## With sorting

In Python 3, I use this simple solution:

```
def check(lst):
lst = sorted(lst)
if lst:
return lst == list(range(lst[0], lst[-1] + 1))
else:
return True
```

Note that, after sorting the list, its minimum and maximum come for free as the first (`lst[0]`

) and the last (`lst[-1]`

) elements.
I'm returning `True`

in case the argument is empty, but this decision is arbitrary. Choose whatever fits best your use case.

In this solution, we first sort the argument and then compare it with another list that we know that is consecutive and has no repetitions.

## Without sorting

In one of the answers, the OP commented asking if it would be possible to do the same without sorting the list. This is interesting, and this is my solution:

```
def check(lst):
if lst:
r = range(min(lst), max(lst) + 1) # *r* is our reference
return (
len(lst) == len(r)
and all(map(lst.__contains__, r))
# alternative: all(x in lst for x in r)
# test if every element of the reference *r* is in *lst*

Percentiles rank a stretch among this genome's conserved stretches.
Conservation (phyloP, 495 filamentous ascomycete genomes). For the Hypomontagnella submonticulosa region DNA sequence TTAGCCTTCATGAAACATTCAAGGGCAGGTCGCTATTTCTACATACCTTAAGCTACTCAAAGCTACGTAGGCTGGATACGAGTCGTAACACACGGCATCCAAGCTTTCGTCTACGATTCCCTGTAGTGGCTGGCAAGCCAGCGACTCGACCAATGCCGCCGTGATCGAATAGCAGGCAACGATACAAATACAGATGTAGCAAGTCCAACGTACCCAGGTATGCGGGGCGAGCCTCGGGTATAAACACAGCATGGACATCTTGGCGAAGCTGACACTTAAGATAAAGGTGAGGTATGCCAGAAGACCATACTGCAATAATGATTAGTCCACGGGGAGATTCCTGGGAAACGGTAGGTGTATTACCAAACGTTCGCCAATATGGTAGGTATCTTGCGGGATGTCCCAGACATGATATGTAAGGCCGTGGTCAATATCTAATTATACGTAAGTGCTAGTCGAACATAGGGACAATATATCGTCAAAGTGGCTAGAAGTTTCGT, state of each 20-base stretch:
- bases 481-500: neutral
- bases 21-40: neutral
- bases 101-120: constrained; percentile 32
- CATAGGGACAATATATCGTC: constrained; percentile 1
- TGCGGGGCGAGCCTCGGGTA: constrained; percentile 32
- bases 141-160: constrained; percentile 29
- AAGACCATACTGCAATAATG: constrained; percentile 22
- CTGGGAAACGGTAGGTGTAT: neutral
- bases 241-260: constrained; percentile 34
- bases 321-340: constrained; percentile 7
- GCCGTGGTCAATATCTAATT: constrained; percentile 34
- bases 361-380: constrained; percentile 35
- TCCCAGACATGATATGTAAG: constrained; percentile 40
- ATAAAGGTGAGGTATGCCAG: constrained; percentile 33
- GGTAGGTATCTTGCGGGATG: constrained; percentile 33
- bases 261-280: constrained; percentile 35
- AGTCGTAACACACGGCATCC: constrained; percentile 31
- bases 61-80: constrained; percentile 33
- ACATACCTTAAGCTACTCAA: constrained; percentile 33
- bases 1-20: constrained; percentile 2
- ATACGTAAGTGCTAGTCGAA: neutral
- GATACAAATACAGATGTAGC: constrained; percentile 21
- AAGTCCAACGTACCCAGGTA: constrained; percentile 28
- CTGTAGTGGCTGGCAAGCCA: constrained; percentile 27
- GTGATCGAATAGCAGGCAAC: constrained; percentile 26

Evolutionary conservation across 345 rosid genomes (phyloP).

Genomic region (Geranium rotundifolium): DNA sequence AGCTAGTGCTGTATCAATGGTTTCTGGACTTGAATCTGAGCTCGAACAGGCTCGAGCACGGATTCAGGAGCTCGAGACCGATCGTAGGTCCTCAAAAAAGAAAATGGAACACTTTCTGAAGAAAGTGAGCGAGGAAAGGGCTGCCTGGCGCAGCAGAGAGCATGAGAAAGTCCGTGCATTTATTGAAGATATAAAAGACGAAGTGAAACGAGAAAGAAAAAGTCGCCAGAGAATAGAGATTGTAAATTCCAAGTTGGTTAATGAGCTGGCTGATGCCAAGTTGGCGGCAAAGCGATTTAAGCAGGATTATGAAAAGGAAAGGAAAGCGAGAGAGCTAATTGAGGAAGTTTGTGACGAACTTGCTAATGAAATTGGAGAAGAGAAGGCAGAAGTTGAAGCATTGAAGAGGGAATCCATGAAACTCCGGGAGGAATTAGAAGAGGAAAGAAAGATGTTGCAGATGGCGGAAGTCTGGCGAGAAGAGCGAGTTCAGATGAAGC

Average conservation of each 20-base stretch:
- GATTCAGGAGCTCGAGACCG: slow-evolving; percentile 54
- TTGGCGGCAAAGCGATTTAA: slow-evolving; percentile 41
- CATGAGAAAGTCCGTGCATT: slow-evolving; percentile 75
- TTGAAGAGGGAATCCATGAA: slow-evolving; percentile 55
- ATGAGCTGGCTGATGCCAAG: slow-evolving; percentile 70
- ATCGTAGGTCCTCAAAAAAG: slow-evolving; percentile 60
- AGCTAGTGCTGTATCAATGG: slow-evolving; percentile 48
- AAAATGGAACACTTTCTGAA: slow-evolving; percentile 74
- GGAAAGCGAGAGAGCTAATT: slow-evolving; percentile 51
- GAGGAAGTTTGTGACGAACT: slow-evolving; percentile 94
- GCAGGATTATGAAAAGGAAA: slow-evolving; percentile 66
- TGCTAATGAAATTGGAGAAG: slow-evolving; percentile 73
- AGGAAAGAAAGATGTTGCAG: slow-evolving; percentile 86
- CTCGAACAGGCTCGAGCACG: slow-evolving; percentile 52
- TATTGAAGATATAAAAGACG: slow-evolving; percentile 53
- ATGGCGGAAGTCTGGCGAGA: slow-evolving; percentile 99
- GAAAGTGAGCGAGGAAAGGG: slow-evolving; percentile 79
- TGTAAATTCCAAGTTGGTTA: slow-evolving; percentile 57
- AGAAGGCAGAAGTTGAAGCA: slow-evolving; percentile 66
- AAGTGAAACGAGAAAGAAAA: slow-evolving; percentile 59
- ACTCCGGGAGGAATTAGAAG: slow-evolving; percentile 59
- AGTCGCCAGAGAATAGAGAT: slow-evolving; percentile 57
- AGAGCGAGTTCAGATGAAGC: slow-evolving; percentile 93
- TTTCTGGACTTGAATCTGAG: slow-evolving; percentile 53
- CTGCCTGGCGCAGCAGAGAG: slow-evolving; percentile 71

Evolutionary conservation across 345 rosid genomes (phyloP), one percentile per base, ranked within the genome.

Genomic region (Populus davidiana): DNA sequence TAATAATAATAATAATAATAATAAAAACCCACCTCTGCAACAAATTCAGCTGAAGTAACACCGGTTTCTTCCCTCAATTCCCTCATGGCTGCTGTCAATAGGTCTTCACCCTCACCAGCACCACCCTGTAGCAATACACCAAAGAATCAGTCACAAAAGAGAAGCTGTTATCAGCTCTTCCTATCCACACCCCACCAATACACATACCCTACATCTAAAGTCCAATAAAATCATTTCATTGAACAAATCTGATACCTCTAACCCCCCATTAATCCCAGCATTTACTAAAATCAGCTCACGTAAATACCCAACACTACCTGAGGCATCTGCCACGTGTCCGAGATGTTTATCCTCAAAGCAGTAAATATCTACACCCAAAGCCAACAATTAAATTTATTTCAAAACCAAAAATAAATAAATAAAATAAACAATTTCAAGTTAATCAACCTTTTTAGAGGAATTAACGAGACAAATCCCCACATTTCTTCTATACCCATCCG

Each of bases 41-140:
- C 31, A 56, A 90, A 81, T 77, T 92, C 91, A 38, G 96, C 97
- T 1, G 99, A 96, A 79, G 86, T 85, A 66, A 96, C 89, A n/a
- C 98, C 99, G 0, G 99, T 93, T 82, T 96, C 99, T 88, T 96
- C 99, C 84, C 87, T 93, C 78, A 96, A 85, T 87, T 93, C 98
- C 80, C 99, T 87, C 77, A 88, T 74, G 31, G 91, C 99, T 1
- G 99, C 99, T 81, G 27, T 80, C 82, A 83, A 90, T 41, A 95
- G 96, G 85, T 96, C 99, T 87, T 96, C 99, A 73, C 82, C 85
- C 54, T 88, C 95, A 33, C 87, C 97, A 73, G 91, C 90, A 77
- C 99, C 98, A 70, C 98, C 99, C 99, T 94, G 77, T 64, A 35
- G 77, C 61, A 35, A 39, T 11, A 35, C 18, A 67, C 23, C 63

)
else:
return True
```

In this solution, we build a reference range `r`

that is a consecutive (and thus non-repeating) sequence of `int`

s. With this, our test is simple: first we check that `lst`

has the correct number of elements (not more, which would indicate repetitions, nor less, which indicates gaps) by comparing it with the reference. Then we check that every element in our reference is also in `lst`

(this is what `all(map(lst.__contains__, r))`

is doing: it iterates over `r`

and tests if all of its elements are in `lts`

).

`True`

, 5 and 2 are not consecutive`any(diff(sort(x)) == 1) & all(table(x) == 1)`

but I don't know Python yet, so I'm interested in seeing how it would be done. I'm trying to translate wherever possible to learn both.`[1,2,2,3]`

? Please reword the question if the answer is`True`

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